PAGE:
-What should we do about it? I dunno but here are some ideas. It's up to Eugen really though:
--M113, MT-LBV and anything similar down to 5pts
--Line Infantry, down to 5pts. They need to leverage price/performance efficiency and transports to be more worthwhile than Militia, and leverage Price and Activation Point efficiency to be worth more than Shock/Elite infantry.
--Incraese baseline availability of line infantry, perhaps give a small availability bonus to nations without reservists - maybe.
--Reconsider the transport availability/card system. High end IFVs should probably be changed to someting like 1 card of 10 or 12 baseline, to improve AP efficiency in a part of the deck with really high AP pressure. Availability should probably be higher across the board, adjust with vehicle cards as appropriate.
--Remove price increase to 15 man teams.

Read the appropriate part, or the full thing for more information/reasoning.
Last edited by ShanRevan on Fri 2 May 2014 15:21, edited 1 time in total.

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Re: The Infantry Megathread – Weapons, Hard Data, Meta, Anal

Postby DelroyMonjo » Thu 1 May 2014 13:14

Nice research job, ShanRevan. If one cares to read between the lines it seems to me that it also points out the 5pt increment balancing mess.
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Re: The Infantry Megathread – Weapons, Hard Data, Meta, Anal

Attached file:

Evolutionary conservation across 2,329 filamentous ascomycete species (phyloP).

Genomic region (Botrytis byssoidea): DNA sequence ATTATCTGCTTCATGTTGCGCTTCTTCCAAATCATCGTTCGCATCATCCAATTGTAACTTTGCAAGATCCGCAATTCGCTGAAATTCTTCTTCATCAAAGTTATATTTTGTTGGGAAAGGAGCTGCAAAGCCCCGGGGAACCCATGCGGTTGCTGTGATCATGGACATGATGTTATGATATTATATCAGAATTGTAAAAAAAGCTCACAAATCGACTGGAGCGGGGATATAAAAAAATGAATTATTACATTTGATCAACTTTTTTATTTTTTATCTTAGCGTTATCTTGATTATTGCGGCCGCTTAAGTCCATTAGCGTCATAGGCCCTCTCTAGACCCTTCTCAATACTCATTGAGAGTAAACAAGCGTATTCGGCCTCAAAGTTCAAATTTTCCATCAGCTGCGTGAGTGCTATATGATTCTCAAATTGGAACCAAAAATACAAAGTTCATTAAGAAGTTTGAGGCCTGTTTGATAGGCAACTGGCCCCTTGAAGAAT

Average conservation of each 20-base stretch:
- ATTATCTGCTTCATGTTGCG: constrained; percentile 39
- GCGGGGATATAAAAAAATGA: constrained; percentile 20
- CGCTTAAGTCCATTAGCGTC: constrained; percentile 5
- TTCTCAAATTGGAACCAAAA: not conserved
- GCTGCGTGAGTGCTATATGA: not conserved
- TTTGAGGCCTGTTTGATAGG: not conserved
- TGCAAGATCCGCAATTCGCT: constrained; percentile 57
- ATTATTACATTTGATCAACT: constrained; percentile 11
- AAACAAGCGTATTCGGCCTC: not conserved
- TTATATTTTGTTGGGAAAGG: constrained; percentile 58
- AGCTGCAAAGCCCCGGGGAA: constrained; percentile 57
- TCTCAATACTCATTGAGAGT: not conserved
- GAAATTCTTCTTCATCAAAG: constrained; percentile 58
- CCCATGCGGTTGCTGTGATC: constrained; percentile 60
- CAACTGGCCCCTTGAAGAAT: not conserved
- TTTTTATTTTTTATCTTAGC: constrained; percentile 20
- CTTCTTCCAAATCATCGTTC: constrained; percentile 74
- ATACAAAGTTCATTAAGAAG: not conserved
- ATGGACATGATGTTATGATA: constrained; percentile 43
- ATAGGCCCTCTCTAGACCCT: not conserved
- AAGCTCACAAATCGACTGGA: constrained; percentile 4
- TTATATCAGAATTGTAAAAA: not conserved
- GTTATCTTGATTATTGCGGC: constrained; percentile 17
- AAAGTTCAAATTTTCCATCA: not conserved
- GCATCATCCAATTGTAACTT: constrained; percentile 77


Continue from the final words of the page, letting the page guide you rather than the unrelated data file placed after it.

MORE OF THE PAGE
Postby ShanRevan » Thu 1 May 2014 13:16

DelroyMonjo wrote:Nice research job, ShanRevan. If one cares to read between the lines it seems to me that it also points out the 5pt increment balancing mess.

Well that's not really my intention but is it really a secret that they don't have the granularity to properly price things on the low end of their 5-180pt scale?

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Joined: Wed 22 Feb 2012 14:37

Re: The Infantry Megathread – Weapons, Hard Data, Meta, Anal

Postby Stelz » Thu 1 May 2014 13:19

Wow, just wow. Hope devs will consider to use ur research to balance infantry/

Posts: 1071
Joined: Sat 19 Jan 2013 22:16

Re: The Infantry Megathread – Weapons, Hard Data, Meta, Anal

Postby duro909 » Thu 1 May 2014 13:27

Nice analysis
... and Malware-free banner too!

Posts: 813
Joined: Mon 10 Feb 2014 04:46

Re: The Infantry Megathread – Weapons, Hard Data, Meta, Anal

Postby ShanRevan » Thu 1 May 2014 13:35

Oh yeah, before I forget: The elusive range scaling formula!


True Chance to hit =(base accuracy)*(veterancy modifier)*(Moralepenalties)*(ECM Modifiers)-(size modifiers)
... off the top of my head anyway

Staff Sergeant
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Joined: Sat 31 Aug 2013 05:08

Re: The Infantry Megathread – Weapons, Hard Data, Meta, Anal

Postby hammerfist » Thu 1 May 2014 13:39


This is the most insightful and enjoyable analysis

I've ever seen here!!!!